“Church” by its nature is the gathered people of God — a church is an expression of the body of Jesus; there’s an embodied, incarnational, nature of church that is fundamental to existing as that gathered community in the world. Gathering is important. Gathering to encourage and equip one another, and, in my Presbyterian context, for the ministry of word and sacrament, to take place is important. Andy Crouch’s excellent piece made the point that gathering for corporate worship is fundamental to a Christian view of human flourishing. I think he’s right. But (despite my Presbyterian heritage, and the Westminster Confession’s position on worship), I don’t think ‘corporate worship’ is located in the Sunday service, but in us Christians together (you plural) offering ourselves as a living sacrifice. We can do that in all sorts of expressions of a gathering. So I find myself with the theological convictions that the body of Christ is expressed in physical gatherings, where people are using their spiritual gifts to sacrificially love and serve one another (and together serve outsiders) as an expression of God’s presence in us by his Spirit, and that we meet ‘in Jesus name’ through the ministry of the word and sacrament (the proclamation of the Gospel, and our participation in it). You can’t really do most of this digitally. It’d be a really bad idea for us to establish this as an option that becomes either a norm, or a desirable/more convenient alternative. Call me an idealist, but I believe a crisis is exactly the time to turn to theological principles, and even push further towards them, rather than to find convenient solutions that don’t integrate with those principles. ‘Digital church’ isn’t actually a thing; and most churches have alternative structures that are closer to the nature of church than anything where teaching from someone outside a gathering is mediated by a screen.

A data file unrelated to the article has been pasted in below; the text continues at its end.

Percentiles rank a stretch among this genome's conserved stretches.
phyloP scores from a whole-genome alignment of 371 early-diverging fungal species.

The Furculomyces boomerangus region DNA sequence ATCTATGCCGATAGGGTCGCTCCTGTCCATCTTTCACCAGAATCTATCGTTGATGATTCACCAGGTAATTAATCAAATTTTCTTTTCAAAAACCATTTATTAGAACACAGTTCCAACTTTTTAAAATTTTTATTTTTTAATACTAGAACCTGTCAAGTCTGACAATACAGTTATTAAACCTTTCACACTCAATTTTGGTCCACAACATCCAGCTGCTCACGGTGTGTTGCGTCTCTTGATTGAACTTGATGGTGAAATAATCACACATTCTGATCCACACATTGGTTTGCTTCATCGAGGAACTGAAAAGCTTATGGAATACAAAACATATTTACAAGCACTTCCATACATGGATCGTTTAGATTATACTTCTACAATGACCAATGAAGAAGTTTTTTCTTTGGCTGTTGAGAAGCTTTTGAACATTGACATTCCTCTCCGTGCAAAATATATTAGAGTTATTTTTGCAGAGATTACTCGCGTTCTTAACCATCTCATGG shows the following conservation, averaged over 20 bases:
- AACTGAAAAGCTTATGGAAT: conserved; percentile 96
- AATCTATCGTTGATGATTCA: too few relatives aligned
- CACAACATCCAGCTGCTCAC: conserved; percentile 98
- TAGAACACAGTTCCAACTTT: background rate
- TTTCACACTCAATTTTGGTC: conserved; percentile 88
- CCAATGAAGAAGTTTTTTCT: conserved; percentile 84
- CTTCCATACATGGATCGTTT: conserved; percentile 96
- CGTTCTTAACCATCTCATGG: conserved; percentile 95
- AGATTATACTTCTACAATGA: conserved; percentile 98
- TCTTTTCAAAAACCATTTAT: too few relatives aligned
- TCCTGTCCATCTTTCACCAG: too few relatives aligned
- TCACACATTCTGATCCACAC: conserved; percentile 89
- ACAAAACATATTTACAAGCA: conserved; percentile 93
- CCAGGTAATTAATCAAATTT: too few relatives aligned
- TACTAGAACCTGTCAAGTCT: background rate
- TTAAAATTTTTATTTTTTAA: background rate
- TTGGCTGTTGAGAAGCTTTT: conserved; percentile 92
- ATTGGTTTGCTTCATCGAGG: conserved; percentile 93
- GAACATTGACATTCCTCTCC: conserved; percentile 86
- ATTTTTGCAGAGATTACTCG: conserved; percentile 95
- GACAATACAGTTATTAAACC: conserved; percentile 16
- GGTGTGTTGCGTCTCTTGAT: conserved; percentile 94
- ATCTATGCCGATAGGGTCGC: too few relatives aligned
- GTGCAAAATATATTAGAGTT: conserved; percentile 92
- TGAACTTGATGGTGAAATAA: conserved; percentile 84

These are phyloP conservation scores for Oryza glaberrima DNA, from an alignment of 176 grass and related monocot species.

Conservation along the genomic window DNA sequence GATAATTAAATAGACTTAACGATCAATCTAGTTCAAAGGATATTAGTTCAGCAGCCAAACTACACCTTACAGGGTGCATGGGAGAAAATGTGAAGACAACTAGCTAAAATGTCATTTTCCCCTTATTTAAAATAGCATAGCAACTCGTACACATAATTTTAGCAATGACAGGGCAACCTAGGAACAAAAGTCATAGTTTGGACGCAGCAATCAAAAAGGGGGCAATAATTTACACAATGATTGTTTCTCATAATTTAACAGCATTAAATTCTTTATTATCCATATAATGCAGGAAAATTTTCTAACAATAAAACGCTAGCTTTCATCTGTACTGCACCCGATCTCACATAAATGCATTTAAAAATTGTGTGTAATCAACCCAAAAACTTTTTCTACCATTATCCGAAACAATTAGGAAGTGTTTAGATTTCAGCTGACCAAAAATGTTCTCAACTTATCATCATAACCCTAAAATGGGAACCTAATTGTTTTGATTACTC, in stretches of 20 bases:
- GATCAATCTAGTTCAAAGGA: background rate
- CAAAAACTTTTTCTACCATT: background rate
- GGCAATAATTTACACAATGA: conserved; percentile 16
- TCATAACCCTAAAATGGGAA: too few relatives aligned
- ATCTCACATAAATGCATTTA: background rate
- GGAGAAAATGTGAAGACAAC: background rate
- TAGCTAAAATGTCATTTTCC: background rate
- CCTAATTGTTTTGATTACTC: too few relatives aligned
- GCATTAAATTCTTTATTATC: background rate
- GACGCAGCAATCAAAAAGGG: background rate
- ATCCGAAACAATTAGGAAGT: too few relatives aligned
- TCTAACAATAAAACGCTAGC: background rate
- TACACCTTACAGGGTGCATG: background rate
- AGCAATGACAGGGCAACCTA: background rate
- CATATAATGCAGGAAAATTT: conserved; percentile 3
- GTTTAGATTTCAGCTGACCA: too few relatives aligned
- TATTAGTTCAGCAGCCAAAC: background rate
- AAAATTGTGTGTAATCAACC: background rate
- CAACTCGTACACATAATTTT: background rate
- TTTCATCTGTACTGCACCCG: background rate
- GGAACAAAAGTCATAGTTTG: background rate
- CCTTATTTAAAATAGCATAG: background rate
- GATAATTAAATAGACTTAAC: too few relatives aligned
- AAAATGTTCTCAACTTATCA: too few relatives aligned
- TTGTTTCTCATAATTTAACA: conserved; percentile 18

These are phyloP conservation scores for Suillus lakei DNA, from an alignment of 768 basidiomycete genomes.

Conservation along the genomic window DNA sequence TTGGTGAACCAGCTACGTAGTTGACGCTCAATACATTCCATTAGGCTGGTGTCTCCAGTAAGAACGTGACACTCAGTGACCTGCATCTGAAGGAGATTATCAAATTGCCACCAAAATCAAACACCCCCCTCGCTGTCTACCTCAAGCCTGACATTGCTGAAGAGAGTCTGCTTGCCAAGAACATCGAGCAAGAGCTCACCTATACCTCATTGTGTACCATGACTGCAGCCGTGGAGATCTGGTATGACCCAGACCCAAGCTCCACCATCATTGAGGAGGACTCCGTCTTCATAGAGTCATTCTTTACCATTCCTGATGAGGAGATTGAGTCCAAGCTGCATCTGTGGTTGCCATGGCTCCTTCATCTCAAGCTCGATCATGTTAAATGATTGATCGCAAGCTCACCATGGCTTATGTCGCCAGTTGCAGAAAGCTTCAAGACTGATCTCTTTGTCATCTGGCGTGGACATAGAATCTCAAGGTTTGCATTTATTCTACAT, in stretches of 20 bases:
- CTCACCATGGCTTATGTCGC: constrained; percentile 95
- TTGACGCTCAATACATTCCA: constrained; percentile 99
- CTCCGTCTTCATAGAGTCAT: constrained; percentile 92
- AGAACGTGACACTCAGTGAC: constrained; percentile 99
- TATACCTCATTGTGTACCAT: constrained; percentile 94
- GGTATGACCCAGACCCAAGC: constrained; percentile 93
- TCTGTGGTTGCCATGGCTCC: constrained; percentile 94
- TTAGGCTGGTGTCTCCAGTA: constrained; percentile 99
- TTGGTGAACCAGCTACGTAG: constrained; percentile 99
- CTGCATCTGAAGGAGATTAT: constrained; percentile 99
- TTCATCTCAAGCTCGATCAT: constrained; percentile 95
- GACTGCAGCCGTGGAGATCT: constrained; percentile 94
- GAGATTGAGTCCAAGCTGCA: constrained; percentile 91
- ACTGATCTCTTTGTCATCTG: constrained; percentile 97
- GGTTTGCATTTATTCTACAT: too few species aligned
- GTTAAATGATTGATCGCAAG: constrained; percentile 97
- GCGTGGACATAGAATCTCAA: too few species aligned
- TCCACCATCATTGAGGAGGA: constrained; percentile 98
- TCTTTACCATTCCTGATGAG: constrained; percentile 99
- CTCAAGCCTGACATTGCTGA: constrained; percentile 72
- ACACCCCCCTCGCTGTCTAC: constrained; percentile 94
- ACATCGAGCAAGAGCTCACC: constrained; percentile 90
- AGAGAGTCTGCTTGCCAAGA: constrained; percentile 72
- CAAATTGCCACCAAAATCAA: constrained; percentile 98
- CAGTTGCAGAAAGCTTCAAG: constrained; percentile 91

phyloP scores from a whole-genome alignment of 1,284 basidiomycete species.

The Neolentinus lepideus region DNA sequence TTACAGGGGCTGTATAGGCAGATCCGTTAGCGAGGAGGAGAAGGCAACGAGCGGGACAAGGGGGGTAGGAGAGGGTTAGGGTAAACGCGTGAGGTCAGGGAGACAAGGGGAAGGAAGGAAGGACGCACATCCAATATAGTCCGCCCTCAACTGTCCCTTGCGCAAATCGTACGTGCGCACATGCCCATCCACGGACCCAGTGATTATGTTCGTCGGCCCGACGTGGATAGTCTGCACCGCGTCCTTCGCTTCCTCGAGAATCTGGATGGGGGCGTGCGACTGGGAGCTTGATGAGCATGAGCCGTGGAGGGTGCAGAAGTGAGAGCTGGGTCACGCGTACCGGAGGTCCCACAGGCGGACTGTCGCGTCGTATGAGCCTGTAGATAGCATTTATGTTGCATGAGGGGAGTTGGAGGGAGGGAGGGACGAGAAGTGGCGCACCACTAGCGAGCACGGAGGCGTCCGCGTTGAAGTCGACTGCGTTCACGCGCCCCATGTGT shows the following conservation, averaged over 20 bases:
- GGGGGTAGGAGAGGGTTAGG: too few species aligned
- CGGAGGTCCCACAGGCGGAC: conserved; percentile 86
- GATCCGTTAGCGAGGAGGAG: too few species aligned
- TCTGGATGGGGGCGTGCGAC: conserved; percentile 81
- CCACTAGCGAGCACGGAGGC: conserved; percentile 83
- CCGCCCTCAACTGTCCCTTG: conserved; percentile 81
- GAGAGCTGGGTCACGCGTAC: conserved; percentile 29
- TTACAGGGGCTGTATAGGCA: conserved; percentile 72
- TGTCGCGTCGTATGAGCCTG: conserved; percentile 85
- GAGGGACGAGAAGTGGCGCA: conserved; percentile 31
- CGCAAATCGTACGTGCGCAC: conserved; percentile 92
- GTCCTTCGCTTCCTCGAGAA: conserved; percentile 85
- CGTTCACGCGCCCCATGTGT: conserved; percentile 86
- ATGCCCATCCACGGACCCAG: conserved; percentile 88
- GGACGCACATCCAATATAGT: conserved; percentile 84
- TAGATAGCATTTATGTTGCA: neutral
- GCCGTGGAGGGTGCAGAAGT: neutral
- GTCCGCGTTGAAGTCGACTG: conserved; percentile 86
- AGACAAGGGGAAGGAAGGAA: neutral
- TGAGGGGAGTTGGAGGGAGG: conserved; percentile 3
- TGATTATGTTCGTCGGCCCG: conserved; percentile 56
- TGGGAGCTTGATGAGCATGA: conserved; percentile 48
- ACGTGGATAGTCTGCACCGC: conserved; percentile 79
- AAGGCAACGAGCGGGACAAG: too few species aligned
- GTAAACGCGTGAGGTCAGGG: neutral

If this shutdown period goes beyond Easter, I’ll be suggesting that we cease live streaming a centralised service with a talk from me (or another professional preacher) at that point, and that as more extreme social distancing measures kick in (the President of the U.S.A today asked people to limit meetings in the states to 10 people), we turn our energies and efforts to the small churches we already have in our midst (in most communities); that we change the dynamic of at least some gatherings of our small groups so that they actually function as small churches. If we’re going to establish a new normal through this period, let’s establish one that might see people growing in equipping one another for works of service (Ephesians 4), rather than one of people being fed content via screens.
If we are limited (or self-limiting) to gatherings of ten people, then I will be encouraging our small groups to function as churches who meet together to do what we would normally do on a Sunday in their small groups, but who also look beyond their own needs to serve others their community is connected to. In our system, this would mean that I would visit groups on a rotating basis to share the Lord’s Supper (probably a few times in a longish shut down), or that we get the appropriate permissions for others to conduct those sacraments.
It would mean growth groups take responsibility for the preaching of the word, and for figuring out what format that takes. There are plenty of church traditions where this is the norm, but one way that I would see us continuing as a larger church, who might come back together, is that I’d be encouraging our leaders to be teaching through the same material, and I’d meet with them during the week to help them prepare a church service. I’d rather reinforce that church is about the gathered people of God, equipping one another through works of service and through the ministry of the word and sacrament in the flesh than creating (or reinforcing) a consumer mentality that sees content from a professional preacher as the thing we come to receive when we attend church. Growth Groups might then invite members who are stuck in isolation or sick to stream in, virtually, to their smaller community, using the technology we’ve established in our preparations.
Livestreaming, for us, will take the edge off missing out on church while we are still meeting on Sundays, but it’s not going to be our solution beyond that point. I suspect this Sunday, or the next, will be our last services held or live streamed with a skeleton crew for some time, and that’s what I’m working towards. And I think on the whole, that’ll be a good thing.